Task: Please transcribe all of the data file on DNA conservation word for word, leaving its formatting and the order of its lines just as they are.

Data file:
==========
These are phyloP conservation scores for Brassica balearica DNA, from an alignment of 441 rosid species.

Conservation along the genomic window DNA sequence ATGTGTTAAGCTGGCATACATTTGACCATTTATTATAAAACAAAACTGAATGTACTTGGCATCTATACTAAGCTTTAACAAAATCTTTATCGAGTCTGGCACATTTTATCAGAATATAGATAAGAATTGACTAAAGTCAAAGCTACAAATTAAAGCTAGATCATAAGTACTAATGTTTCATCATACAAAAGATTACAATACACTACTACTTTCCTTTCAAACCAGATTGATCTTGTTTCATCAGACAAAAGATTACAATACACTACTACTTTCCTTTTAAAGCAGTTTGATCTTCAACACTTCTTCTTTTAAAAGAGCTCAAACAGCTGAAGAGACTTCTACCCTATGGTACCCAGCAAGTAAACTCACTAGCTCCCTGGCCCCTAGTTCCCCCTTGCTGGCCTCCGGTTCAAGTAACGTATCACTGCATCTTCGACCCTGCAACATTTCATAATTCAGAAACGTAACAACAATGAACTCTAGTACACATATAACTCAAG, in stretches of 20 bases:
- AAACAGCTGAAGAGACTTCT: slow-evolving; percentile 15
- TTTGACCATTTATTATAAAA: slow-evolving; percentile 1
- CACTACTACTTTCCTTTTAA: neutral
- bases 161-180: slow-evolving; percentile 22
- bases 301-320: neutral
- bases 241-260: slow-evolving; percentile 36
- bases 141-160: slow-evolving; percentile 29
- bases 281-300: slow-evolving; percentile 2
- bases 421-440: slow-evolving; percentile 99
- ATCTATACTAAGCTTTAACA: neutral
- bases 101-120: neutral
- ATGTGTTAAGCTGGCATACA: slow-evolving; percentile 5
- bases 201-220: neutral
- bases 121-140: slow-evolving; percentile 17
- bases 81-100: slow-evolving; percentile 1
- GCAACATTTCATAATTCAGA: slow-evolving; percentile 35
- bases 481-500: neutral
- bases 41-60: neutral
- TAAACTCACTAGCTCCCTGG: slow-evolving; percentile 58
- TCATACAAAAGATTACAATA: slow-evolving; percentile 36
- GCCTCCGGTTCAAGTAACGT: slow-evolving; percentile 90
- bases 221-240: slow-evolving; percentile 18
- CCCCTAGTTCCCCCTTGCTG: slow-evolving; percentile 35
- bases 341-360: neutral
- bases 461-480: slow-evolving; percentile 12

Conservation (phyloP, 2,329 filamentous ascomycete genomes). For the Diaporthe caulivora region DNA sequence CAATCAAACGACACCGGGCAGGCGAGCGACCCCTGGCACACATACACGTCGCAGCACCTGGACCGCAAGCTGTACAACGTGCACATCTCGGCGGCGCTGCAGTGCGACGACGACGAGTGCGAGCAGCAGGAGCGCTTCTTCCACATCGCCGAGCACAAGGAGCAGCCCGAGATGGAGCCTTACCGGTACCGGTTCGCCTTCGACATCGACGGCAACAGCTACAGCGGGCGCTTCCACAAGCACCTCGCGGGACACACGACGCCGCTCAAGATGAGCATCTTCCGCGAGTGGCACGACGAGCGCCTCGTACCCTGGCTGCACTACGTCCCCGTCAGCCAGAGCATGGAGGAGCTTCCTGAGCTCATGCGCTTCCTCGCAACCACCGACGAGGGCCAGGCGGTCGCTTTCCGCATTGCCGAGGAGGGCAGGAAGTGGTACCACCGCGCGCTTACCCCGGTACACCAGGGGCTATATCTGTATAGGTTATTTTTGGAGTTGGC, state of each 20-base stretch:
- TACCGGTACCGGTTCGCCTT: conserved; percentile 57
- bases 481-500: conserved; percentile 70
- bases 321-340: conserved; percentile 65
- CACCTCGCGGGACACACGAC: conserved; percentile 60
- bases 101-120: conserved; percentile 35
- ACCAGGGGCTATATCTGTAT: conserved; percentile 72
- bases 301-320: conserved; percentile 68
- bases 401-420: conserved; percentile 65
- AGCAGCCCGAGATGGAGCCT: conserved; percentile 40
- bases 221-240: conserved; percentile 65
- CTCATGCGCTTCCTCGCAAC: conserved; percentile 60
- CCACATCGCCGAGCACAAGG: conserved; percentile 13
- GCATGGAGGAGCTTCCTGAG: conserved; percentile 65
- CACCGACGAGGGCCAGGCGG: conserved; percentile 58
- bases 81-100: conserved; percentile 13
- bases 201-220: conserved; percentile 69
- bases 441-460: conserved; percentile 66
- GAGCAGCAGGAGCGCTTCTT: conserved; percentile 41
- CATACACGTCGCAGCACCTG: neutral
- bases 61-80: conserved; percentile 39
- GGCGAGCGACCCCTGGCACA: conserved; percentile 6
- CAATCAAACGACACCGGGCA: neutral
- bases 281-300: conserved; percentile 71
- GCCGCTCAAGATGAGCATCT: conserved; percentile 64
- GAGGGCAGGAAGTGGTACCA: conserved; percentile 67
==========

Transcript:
These are phyloP conservation scores for Brassica balearica DNA, from an alignment of 441 rosid species.

Conservation along the genomic window DNA sequence ATGTGTTAAGCTGGCATACATTTGACCATTTATTATAAAACAAAACTGAATGTACTTGGCATCTATACTAAGCTTTAACAAAATCTTTATCGAGTCTGGCACATTTTATCAGAATATAGATAAGAATTGACTAAAGTCAAAGCTACAAATTAAAGCTAGATCATAAGTACTAATGTTTCATCATACAAAAGATTACAATACACTACTACTTTCCTTTCAAACCAGATTGATCTTGTTTCATCAGACAAAAGATTACAATACACTACTACTTTCCTTTTAAAGCAGTTTGATCTTCAACACTTCTTCTTTTAAAAGAGCTCAAACAGCTGAAGAGACTTCTACCCTATGGTACCCAGCAAGTAAACTCACTAGCTCCCTGGCCCCTAGTTCCCCCTTGCTGGCCTCCGGTTCAAGTAACGTATCACTGCATCTTCGACCCTGCAACATTTCATAATTCAGAAACGTAACAACAATGAACTCTAGTACACATATAACTCAAG, in stretches of 20 bases:
- AAACAGCTGAAGAGACTTCT: slow-evolving; percentile 15
- TTTGACCATTTATTATAAAA: slow-evolving; percentile 1
- CACTACTACTTTCCTTTTAA: neutral
- bases 161-180: slow-evolving; percentile 22
- bases 301-320: neutral
- bases 241-260: slow-evolving; percentile 36
- bases 141-160: slow-evolving; percentile 29
- bases 281-300: slow-evolving; percentile 2
- bases 421-440: slow-evolving; percentile 99
- ATCTATACTAAGCTTTAACA: neutral
- bases 101-120: neutral
- ATGTGTTAAGCTGGCATACA: slow-evolving; percentile 5
- bases 201-220: neutral
- bases 121-140: slow-evolving; percentile 17
- bases 81-100: slow-evolving; percentile 1
- GCAACATTTCATAATTCAGA: slow-evolving; percentile 35
- bases 481-500: neutral
- bases 41-60: neutral
- TAAACTCACTAGCTCCCTGG: slow-evolving; percentile 58
- TCATACAAAAGATTACAATA: slow-evolving; percentile 36
- GCCTCCGGTTCAAGTAACGT: slow-evolving; percentile 90
- bases 221-240: slow-evolving; percentile 18
- CCCCTAGTTCCCCCTTGCTG: slow-evolving; percentile 35
- bases 341-360: neutral
- bases 461-480: slow-evolving; percentile 12

Conservation (phyloP, 2,329 filamentous ascomycete genomes). For the Diaporthe caulivora region DNA sequence CAATCAAACGACACCGGGCAGGCGAGCGACCCCTGGCACACATACACGTCGCAGCACCTGGACCGCAAGCTGTACAACGTGCACATCTCGGCGGCGCTGCAGTGCGACGACGACGAGTGCGAGCAGCAGGAGCGCTTCTTCCACATCGCCGAGCACAAGGAGCAGCCCGAGATGGAGCCTTACCGGTACCGGTTCGCCTTCGACATCGACGGCAACAGCTACAGCGGGCGCTTCCACAAGCACCTCGCGGGACACACGACGCCGCTCAAGATGAGCATCTTCCGCGAGTGGCACGACGAGCGCCTCGTACCCTGGCTGCACTACGTCCCCGTCAGCCAGAGCATGGAGGAGCTTCCTGAGCTCATGCGCTTCCTCGCAACCACCGACGAGGGCCAGGCGGTCGCTTTCCGCATTGCCGAGGAGGGCAGGAAGTGGTACCACCGCGCGCTTACCCCGGTACACCAGGGGCTATATCTGTATAGGTTATTTTTGGAGTTGGC, state of each 20-base stretch:
- TACCGGTACCGGTTCGCCTT: conserved; percentile 57
- bases 481-500: conserved; percentile 70
- bases 321-340: conserved; percentile 65
- CACCTCGCGGGACACACGAC: conserved; percentile 60
- bases 101-120: conserved; percentile 35
- ACCAGGGGCTATATCTGTAT: conserved; percentile 72
- bases 301-320: conserved; percentile 68
- bases 401-420: conserved; percentile 65
- AGCAGCCCGAGATGGAGCCT: conserved; percentile 40
- bases 221-240: conserved; percentile 65
- CTCATGCGCTTCCTCGCAAC: conserved; percentile 60
- CCACATCGCCGAGCACAAGG: conserved; percentile 13
- GCATGGAGGAGCTTCCTGAG: conserved; percentile 65
- CACCGACGAGGGCCAGGCGG: conserved; percentile 58
- bases 81-100: conserved; percentile 13
- bases 201-220: conserved; percentile 69
- bases 441-460: conserved; percentile 66
- GAGCAGCAGGAGCGCTTCTT: conserved; percentile 41
- CATACACGTCGCAGCACCTG: neutral
- bases 61-80: conserved; percentile 39
- GGCGAGCGACCCCTGGCACA: conserved; percentile 6
- CAATCAAACGACACCGGGCA: neutral
- bases 281-300: conserved; percentile 71
- GCCGCTCAAGATGAGCATCT: conserved; percentile 64
- GAGGGCAGGAAGTGGTACCA: conserved; percentile 67